1 Page references in parentheses without further identification will be to Gaskin.
2 This notion of ‘Linguistic Idealism’ comes out of Gaskin's Experience and the World's Own Language: A Critique of John McDowell's Empiricism (Oxford: Clarendon 2006). Gaskin appreciates how odd this sounds: ‘How, someone might complain, can propositions at the level of reference (whether true or false) both be worldly entities — as they must if they really exist at the level of reference — and also say something?’’ (114).
3 Russell, BertrandPrinciples of Mathematics (Cambridge: Cambridge University Press 1903).
4 Linsky, Leonard ‘The Unity of the Proposition,’ Journal of the History of Philosophy 30 (1992): 243–73. The only earlier works he could find, he says, are Anthony, PalmerConcept and Object: The Unity of the Proposition in Logic and Psychology (London and New York: Routledge 1988) and Hylton, Peter ‘The Nature of the Proposition and the Revolt against Idealism,’ in Philosophy and History, Rorty, R.Schneewind, J.B. and Skinner, Q. eds. (Cambridge: Cambridge University Press 1984).
5 Gibson, MarthaFrom Naming to Saying: The Unity of the Proposition (Oxford: Blackwell 2004),Davidson, DonaldTruth and Predication, (Cambridge, MA: Belknap 2005) and JeffKing, The Nature and Structure of Content (Oxford: Oxford University Press 2007).
6 I am grateful to an anonymous referee for the CJP for pointing out Gibson's book. Consequently, I owe to the referee the observation that neither Gibson nor Davidson believes in propositions as entities, and that perhaps much of the interest in The Problem of the Unity of the Proposition is really in the move from the theory of reference to a theory of the semantics of sentences, whether or not that involves propositions as entities. For most the problem is indeed explaining the difference between a sentence (with truth conditions) and a list of names (which refer).
7 See (L. Linsky, 259): ‘Having acknowledged his inability to solve the problem of the unity of the proposition when it is first presented in Principles, Russell does not return in later publications to make further attempts at a resolution.’
8 Thus in the margin of his copy of Grundgesetze, next to §2, he writes: ‘What is the Sinn of ?2 = 4? This is a most puzzling question’ (Bernard Linsky, ‘Russell's Marginalia in his Copies of Frege's Works,’ Russell: The Journal of Bertrand Russell Studies 24 : 14).
9 Russell's marginal at the occurrence of the context principle at § 62 is simply a question mark, ‘?’ and otherwise he ignores this allegedly fundamental principle in both the marginal comments and his notes for Appendix A of Principles. (He notices the concept/object distinction when it occurs in the list of four fundamental principles along with the context principle on p. x.) (See B. Linsky ‘Russell's Marginalia’ (2004) above and Bernard Linsky, ‘Russell's Notes on Frege for Appendix A of The Principles of Mathematics,’ Russell: The Journal of Bertrand Russell Studies 25 (2005): 133-72.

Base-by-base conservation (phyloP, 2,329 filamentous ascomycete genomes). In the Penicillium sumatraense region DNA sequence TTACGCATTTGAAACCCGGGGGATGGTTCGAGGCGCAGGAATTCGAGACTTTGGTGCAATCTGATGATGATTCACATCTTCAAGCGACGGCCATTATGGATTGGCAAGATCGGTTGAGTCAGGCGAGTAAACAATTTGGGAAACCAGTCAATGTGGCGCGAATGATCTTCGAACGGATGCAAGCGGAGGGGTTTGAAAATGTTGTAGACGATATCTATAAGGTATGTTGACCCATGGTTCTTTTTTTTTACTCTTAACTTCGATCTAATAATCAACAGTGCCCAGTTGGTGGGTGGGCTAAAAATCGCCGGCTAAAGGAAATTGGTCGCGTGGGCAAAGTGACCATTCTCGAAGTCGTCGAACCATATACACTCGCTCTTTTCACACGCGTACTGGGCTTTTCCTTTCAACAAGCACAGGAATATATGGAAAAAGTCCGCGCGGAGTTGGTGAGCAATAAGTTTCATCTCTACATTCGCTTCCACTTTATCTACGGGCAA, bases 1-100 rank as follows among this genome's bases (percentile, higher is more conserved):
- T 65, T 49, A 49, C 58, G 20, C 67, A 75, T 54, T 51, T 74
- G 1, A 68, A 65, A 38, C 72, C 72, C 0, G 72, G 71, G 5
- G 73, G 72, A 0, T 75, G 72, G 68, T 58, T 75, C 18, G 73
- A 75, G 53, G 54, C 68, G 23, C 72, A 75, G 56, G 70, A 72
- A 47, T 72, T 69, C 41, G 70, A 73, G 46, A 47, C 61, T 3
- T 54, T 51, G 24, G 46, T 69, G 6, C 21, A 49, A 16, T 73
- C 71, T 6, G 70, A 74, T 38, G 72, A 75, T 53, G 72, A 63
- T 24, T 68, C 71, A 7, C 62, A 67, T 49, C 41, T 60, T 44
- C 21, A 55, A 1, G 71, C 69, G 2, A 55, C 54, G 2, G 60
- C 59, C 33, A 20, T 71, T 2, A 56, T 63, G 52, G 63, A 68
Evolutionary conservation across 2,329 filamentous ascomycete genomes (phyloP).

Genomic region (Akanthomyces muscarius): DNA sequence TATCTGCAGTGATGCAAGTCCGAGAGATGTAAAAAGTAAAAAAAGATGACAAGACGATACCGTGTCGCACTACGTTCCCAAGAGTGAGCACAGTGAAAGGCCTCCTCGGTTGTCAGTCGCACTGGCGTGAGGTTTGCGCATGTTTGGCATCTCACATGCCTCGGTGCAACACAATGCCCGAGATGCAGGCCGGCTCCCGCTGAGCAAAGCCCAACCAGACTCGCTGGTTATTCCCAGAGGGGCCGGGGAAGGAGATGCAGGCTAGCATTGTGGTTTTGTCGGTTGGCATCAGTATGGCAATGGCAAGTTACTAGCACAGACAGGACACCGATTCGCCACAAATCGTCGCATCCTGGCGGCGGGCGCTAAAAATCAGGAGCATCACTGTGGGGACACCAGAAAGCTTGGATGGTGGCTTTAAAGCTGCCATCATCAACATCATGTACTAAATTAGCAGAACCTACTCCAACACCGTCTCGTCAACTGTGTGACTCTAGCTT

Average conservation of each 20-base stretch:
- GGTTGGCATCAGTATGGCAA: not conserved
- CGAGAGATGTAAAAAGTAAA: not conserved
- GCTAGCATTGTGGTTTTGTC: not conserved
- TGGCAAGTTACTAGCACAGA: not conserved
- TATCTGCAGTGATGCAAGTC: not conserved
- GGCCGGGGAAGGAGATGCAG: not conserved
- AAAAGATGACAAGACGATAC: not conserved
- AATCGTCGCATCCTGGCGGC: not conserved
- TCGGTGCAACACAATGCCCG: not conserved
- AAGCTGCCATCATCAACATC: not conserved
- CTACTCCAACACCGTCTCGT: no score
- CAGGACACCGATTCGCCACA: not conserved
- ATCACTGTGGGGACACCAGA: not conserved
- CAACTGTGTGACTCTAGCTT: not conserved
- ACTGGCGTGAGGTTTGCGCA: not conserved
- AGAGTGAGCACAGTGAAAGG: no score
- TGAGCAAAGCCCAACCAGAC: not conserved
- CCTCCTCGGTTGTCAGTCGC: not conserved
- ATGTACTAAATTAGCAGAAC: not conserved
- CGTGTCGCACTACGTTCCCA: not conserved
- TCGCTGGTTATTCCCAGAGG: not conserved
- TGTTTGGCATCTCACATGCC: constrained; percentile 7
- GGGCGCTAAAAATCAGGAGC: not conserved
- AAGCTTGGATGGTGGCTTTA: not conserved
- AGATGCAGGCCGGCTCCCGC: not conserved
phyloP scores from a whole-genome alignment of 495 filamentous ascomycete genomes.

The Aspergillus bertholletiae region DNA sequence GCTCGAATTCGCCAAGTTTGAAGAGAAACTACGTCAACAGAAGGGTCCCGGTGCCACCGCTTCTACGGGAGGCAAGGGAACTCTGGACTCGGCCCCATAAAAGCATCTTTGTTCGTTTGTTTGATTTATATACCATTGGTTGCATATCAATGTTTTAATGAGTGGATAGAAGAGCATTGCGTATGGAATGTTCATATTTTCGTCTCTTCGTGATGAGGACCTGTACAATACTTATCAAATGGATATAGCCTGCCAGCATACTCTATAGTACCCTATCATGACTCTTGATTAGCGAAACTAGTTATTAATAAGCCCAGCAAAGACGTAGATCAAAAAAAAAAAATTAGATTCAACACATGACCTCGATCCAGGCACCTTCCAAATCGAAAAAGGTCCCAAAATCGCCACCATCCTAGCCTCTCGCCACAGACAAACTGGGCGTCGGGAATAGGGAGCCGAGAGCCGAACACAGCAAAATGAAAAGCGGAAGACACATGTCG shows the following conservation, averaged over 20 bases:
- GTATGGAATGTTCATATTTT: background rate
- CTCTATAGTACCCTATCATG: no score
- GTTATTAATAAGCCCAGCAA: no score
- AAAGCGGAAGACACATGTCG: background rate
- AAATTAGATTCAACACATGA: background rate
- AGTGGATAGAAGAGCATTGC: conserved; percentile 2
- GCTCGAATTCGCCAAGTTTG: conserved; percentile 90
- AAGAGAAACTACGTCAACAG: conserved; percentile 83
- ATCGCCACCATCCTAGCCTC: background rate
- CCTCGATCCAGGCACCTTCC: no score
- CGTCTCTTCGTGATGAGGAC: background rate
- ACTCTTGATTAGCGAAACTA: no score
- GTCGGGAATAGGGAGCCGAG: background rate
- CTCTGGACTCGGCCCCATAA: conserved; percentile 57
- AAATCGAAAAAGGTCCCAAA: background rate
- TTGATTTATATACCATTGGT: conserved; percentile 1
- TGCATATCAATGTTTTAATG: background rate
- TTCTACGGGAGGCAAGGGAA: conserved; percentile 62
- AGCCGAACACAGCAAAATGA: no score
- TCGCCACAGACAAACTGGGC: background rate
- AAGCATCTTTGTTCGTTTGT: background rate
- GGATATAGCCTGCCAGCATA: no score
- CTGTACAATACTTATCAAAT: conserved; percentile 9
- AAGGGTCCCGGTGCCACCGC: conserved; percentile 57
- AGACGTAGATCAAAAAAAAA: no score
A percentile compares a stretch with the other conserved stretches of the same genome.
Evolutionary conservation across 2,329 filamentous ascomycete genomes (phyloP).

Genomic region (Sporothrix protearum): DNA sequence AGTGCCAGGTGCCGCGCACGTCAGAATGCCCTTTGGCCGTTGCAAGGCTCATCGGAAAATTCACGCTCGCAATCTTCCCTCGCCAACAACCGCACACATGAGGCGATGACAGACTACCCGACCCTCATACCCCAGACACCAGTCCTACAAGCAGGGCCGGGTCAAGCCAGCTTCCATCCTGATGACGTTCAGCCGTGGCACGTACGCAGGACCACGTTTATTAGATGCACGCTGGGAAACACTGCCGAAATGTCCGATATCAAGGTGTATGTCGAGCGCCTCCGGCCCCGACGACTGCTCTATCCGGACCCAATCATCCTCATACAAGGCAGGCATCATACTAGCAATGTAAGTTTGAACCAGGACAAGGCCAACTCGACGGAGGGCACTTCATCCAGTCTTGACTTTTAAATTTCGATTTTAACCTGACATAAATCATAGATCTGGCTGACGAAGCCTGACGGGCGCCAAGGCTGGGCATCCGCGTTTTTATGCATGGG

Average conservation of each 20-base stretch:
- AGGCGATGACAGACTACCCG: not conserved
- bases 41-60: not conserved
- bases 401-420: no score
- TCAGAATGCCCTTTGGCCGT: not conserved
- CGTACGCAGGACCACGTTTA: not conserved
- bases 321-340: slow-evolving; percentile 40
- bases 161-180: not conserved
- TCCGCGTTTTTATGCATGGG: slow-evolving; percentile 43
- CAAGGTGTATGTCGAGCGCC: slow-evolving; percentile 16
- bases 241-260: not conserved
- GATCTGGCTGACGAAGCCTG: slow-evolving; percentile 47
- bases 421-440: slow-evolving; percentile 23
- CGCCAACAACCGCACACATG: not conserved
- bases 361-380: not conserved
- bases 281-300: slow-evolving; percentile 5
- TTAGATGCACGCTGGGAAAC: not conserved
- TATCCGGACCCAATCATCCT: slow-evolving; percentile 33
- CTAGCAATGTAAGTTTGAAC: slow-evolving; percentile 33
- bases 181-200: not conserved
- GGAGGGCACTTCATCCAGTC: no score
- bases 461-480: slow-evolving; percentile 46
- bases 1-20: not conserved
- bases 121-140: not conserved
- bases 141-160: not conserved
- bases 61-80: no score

10 See the summary of the argument of chapters 3 and 4 on page 258.
11 George Bealer suggested this to me in conversation in response to the presentation of my: ‘From Descriptive Functions to Sets of Ordered Pairs,’ in Reduction — Abstraction — Analysis: Proceedings of the 31st International Ludwig Wittgenstein Symposium in Kirchberg, 2008, Alexander Hieke and Hannes Leitgeb, eds. (Frankfurt: Ontos Verlag 2009) 259-72.
12 More precisely known as ?-conversion, but this name from Church's original has stuck (The Calculi of Lambda-Conversion [Princeton: Princeton University Press 1941]).
13 See Armstrong, David M.A World of States of Affairs (Cambridge: Cambridge University Press 1997), 119.
14 In ‘Demonstratives,’ originally presented in 1970 and hence influential long before its eventual publication in Themes from Kaplan, Almog, JosephPerry, John and Wettstein, Howard eds. (Oxford: Oxford University Press 1989). (The source of ‘Russellian Propositions’ as a label appears to be the passage on 496: Three paragraphs ago I sketched a metaphysical picture of the structure of a proposition. This picture is taken from the semantical parts of Russell's Principles of Mathematics.’
15 The reader will notice that earlier footnotes suggest both Russell's own attitudes towards these various problems that arose after Principles of Mathematics, and that those problems are distinct. Russsell says that he has no solution to his Problem of the Unity of the Proposition, and I suspect that neither should we.
16 That debate has begun with an excellent book symposium in Dialectica 64 (2010), with a précis of the book by Gaskin, 259-64, comments from William Valicella, 265-77, Manuel García-Carpintero, 279-88, Benjamin Schnieder, 289-301, and then Gaskin's replies to Vallicella, Schnieder, and García-Carpintero, 303-11.